The end of the Tanner packet is near! Well, at least temporarily. Monday, I started writing a section of the packet comparing Tanner's work and life and that of local Houston artist John Biggers. The comparison is a little bit of a stretch; Tanner and Biggers had very different styles of painting and practical opposing conceptions of what it meant to be African American (granted they were working nearly three quarters of a century apart). However, both faith and travel were integral to their experiences as artists and human beings, which is what I focused on.
|John Biggers (1924 - 2001)|
|John Biggers, Jubilee: Ghana Harvest Festival, 1959-63, Tempera and acrylic|
on canvas, MFAH, Gift of Duke Energy.
Tuesday, Jason suggested that I give myself a break from Tanner by moving on to the WAR/PHOTOGRAPHY EFE packet. I'm very excited about the switch because, 1) Tanner has been dragging and 2) WAR's got some really incredible content. For this packet, I will be looking through the works (almost 500) and going through the catalogue (or what exists so far of the projected 600 page text) to find the works that are described most extensively and that seem most useful and appropriate for the classroom. The appeal of this new project, also gave me the little boost of energy that I needed to finish up my writing the comparison between Tanner and Biggers and reworking some of PAFA's original questions.
Wednesday, I dove into WAR. My first task was just to locate all the documents and images from the the photography department that I would need. In the afternoon, the interns met with Assistant Curator Christine Gervais for a insider tour of the new exhibition: American Made: 250 Years of American Art at the Museum of Fine Arts, Houston. Christine was very nice and was able to tell us about certain restoration projects that happened for the exhibition and about the many curatorial decisions that she and American Painting curator Emily Neff made in creating the exhibit. Overall, American Made is one of the most impressive exhibitions that I've seen - it does a wonderful job of evoking the thoughts and feelings of each time period it covers without featuring any particularly famous works or didactic panels. The exhibition is an elegant creation that leaves one feeling practically patriotic by the final gallery (despite the fact that the room features selections from Robert Frank's critical photographic work The Americans).
John James Audubon, The Birds of America:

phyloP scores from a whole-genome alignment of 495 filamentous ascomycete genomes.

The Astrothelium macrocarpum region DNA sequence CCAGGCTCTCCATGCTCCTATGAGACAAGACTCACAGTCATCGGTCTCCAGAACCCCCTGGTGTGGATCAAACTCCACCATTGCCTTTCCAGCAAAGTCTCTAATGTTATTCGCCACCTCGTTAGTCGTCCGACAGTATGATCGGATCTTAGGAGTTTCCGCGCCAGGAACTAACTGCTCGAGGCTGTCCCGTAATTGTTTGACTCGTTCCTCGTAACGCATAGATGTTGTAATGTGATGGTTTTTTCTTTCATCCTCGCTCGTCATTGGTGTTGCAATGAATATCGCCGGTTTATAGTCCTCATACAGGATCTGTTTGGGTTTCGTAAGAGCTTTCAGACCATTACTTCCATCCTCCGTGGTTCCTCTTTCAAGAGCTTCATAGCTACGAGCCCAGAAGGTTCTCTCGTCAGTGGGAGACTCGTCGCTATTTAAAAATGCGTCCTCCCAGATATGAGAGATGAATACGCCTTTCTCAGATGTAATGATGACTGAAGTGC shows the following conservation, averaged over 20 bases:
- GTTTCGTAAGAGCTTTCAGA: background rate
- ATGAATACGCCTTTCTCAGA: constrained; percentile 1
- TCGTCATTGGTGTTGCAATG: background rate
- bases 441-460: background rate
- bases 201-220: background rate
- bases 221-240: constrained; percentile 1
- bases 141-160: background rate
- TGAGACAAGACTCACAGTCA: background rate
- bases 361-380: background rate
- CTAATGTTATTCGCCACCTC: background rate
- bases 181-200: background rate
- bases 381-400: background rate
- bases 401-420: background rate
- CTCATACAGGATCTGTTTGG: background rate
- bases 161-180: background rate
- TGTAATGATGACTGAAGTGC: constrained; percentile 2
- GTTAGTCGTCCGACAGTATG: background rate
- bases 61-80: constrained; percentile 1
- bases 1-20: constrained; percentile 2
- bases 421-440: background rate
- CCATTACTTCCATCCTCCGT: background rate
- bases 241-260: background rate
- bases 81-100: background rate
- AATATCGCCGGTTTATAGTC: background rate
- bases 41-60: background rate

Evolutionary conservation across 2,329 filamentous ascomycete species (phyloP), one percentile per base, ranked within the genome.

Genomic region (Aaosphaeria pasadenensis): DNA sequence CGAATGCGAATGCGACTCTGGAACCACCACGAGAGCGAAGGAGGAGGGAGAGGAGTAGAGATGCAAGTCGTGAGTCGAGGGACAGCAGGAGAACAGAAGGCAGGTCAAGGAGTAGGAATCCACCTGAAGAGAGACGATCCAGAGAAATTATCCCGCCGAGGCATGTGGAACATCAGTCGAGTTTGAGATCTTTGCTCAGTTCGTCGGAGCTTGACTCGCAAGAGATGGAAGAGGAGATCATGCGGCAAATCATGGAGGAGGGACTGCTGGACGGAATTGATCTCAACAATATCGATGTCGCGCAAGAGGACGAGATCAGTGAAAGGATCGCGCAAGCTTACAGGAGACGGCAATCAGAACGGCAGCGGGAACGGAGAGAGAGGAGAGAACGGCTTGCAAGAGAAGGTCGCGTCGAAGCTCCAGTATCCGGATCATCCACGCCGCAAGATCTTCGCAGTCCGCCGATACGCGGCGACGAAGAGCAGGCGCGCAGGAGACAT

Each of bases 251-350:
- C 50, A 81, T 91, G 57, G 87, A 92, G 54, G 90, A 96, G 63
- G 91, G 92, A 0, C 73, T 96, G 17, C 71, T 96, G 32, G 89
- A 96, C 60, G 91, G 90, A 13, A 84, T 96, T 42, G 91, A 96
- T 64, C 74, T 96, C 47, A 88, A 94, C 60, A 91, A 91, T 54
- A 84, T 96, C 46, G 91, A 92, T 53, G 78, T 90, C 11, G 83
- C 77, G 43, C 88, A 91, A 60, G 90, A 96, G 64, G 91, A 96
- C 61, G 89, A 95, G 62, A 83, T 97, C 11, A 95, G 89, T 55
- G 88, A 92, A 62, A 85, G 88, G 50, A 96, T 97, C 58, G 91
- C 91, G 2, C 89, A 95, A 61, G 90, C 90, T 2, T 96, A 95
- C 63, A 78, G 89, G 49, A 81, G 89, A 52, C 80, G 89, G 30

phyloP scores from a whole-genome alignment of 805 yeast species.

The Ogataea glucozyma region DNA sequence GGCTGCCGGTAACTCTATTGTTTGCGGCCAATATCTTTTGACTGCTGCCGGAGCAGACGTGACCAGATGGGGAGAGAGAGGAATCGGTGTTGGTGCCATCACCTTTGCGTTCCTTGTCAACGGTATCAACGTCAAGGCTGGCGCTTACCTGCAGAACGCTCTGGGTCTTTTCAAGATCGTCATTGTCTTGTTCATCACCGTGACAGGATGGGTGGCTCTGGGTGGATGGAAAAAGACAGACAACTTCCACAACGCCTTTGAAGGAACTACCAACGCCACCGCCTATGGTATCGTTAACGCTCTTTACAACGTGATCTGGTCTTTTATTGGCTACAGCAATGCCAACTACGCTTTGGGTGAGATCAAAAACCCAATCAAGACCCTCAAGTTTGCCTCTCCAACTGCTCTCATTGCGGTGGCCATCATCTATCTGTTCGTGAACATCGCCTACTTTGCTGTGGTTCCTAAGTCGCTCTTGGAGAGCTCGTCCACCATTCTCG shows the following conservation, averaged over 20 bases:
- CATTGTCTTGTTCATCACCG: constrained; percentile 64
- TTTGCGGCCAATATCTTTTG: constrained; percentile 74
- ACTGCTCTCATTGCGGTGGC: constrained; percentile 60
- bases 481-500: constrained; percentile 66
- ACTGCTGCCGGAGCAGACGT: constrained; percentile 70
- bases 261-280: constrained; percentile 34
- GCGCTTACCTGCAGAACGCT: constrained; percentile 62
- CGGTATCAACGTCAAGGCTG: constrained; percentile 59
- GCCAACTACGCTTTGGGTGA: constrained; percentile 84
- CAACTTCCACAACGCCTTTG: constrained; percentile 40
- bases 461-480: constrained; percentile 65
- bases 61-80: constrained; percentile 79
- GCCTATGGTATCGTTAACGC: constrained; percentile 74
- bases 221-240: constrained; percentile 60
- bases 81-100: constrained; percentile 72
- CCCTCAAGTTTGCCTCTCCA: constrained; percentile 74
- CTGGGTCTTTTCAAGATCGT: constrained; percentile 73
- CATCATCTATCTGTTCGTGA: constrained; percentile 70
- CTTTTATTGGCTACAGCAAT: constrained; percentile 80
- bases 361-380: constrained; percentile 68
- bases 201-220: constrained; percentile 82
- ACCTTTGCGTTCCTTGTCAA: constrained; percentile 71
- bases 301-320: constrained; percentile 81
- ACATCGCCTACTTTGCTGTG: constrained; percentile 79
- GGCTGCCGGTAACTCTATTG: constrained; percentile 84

from Original Drawings, 1827–38, hand-colored
etching and aquatint, Private Western Collection.
Unknown makers (including S. R. Carroll, M. A. Humphreys,
Sophia Osborne, Ellen Ehlies, T. S. and M. D.), "Baltimore
Album" Quilt, 1840s, cotton and cotton appliqué, the MFAH,
gift of Mrs. John D. Rockefeller, Jr.
Elie Nadelman, Tango, c. 1918–24, cherry wood
and gesso, the MFAH, gift of Mr. and
Mrs. Meredith Long. © Estate of Elie Nadelman
Helen Torr, Corrugated Building, 1929, oil
on panel, the MFAH, gift of The Brown Foundation,
Inc., and Isabel B. Wilson in memory of
Peter C. Marzio.
Thursday, Kendra and I did a little bit to help out with Family Programs by making examples for the art making activity based on Turner's A Coast Scene with Fisherman Hauling a Boat Ashore ("The Iveagh Sea-Piece") from the Kenwood House exhibition. The rest of the day was devoted to the WAR packet.
Joseph Mallord William Turner, A Coast Scene with Fisherman
Hauling a Boat Ashore ("The Iveagh Sea-Piece"), c. 1803–04,
oil on canvas, Kenwood House, English Heritage, Iveagh
Bequest. (Courtesy American Federation of Arts)
A splendid example project! Created using watercolor pencils
and paper, markers, and projector sheets.
Friday, the interns headed to Rienzi, the MFAH's second off site decorative arts department. While Bayou Bend focuses on decorative arts from America, Rienzi collects European works. Director and curator Katherine Howe was able to give us a tour of the house, which was a real treat because she was integral contributor to its creation in 1999. Beautiful art aside, the house itself is really interesting - many parts of its design are undeniably evocative of the 1950s, yet it is also accommodating to gold, silver, and ornament from another continent, centuries ago.